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Summary: Contrasting Koheleth and Paul in the later season of their lives: one blames the young, the other gathers them; one mourns broken things, the other invests in ideas; one is anxious, the other trusts God for every need.

This past weekend, as a part of our brief getaway, my wife and I spent two nights in an old farmhouse. The farmhouse dated from 1704 and was partly furnished with antiques.

Now my wife loves antiques; I guess that’s why she puts up with me. So we took the tour of the house, especially the parlor with its twin fireplaces.

The owner showed us two oil paintings he had just bought to hang over the two fireplaces. The paintings were both dated 1844 and were of a man and a woman, presumably husband and wife.

I asked our host if these were his ancestors. His reply was that he had no idea who they were and would just call them his "rented ancestors.” But a family member standing nearby commented that the old gentleman in the 1844 portrait did actually resemble someone in their family. But she went on to say that his companion in the other portrait didn’t look very pleasant, and, in fact, she hoped this lady was not a part of the family.

That set me to looking a little more closely at the two portraits. I saw an interesting contrast. I saw that the gentleman ... let’s call him "Grandpa" …did have a pleasant look. Insofar as you can tell these things from a painting, he looked calm, serene, happy, and contented. He seemed to be a man who, though he had lived a good many years, and perhaps had seen his share of tough times, was still a man with hope and courage and happiness. I thought I could read that on his face.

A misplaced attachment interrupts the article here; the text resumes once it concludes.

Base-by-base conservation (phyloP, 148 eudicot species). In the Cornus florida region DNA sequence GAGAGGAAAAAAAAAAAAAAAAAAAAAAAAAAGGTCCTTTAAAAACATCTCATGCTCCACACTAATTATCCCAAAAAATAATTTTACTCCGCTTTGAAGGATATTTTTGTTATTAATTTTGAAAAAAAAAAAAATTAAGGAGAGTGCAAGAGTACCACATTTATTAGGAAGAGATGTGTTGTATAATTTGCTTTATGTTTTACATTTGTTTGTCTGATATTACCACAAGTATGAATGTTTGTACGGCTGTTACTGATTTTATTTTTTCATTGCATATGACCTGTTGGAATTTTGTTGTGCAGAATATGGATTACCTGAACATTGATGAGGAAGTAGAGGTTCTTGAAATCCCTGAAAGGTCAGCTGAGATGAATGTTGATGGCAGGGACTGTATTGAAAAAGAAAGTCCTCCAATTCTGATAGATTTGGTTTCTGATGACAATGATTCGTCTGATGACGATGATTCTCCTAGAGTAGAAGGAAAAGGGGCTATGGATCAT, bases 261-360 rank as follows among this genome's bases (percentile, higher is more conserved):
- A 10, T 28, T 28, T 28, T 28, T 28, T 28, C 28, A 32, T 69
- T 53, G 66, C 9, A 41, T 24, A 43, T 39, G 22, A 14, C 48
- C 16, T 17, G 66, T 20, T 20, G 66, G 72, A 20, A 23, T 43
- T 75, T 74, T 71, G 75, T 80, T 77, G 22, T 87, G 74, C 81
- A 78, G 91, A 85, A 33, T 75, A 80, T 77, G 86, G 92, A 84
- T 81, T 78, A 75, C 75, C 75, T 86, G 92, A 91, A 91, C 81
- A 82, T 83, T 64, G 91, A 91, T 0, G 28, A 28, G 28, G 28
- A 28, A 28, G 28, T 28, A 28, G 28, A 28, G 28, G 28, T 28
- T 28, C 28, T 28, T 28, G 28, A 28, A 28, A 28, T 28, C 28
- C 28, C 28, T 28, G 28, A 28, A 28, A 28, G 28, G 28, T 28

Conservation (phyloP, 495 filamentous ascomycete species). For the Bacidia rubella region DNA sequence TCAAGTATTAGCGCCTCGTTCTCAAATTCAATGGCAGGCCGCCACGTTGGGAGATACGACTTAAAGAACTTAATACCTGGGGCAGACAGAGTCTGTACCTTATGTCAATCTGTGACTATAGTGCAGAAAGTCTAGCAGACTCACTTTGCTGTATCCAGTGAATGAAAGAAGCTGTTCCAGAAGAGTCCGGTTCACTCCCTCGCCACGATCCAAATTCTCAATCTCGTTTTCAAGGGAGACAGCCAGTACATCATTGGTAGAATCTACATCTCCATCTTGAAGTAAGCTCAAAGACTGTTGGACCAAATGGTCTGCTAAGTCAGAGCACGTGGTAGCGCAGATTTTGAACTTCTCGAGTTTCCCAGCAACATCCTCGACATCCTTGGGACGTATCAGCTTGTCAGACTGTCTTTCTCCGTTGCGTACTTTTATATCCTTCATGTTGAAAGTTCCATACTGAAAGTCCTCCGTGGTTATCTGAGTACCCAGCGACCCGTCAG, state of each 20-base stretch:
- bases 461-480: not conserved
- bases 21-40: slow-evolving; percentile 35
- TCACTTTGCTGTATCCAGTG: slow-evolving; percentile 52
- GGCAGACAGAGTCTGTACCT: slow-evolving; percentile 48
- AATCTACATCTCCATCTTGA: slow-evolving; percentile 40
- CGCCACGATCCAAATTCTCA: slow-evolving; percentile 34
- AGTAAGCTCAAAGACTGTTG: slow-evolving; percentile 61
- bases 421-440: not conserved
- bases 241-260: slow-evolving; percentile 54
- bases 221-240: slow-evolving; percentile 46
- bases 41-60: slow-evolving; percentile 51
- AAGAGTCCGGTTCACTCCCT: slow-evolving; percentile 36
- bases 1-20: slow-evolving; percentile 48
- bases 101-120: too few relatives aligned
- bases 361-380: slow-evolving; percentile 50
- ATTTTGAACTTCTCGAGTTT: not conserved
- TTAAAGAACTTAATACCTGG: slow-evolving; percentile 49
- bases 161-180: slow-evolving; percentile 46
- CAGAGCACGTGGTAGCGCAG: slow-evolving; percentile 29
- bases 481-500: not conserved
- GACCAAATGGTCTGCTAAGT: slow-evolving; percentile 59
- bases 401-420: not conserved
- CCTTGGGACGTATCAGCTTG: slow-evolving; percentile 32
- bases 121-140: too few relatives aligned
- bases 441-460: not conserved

But if Grandpa was a happy man, I suspect he accomplished that in spite of and not because of Grandma. The woman in the other portrait had a harsh and stern look. Her jaw appeared to have been set in some kind of emotional concrete. Her eyes were narrow, half-closed, as though she suspected you of something. Whatever you did, it was probably wrong. Wasn’t good enough. I’ve known people like that: chronically unhappy, nothing ever quite right, nothing good enough.

There they were. Two pictures on exhibition. Two portraits of people in the autumn of their lives. Well past youth but by no means finished. Portraits of two persons in full maturity, who ought to have many of their life issues settled by now, but, to all appearances, utterly different in outcome. Grandpa happy, serene, content, ready for whatever may come. Grandma sour, angry, dissatisfied, suspicious of whatever may come.

What is the difference? When you get to those autumn years, too old to be young and too young to be old, what will you be? Contented Grandpa or sour Grandma?

Let me point you to two personalities in the Bible who mirror these perspectives. Let me guide you through two passages of Scripture which will shed some light on being either Grandma, unhappy and disappointed, or Grandpa, contented and forward-looking.

The first personality is the unknown writer of the book of Ecclesiastes. The Bible scholars call him Koheleth. Koheleth means "preacher" or “teacher". That’s what he calls himself all through Ecclesiastes. Koheleth in this fascinating Old Testament book sets out to discover what makes for happiness. You’ll remember his very negative conclusion when you hear it. You’ll remember that Koheleth in Ecclesiastes said over and over again, ’”Vanity of vanities, all is vanity". The word "vanity means “empty”. The preacher felt in the autumn of his life, "Emptiness of emptinesses, all is empty."


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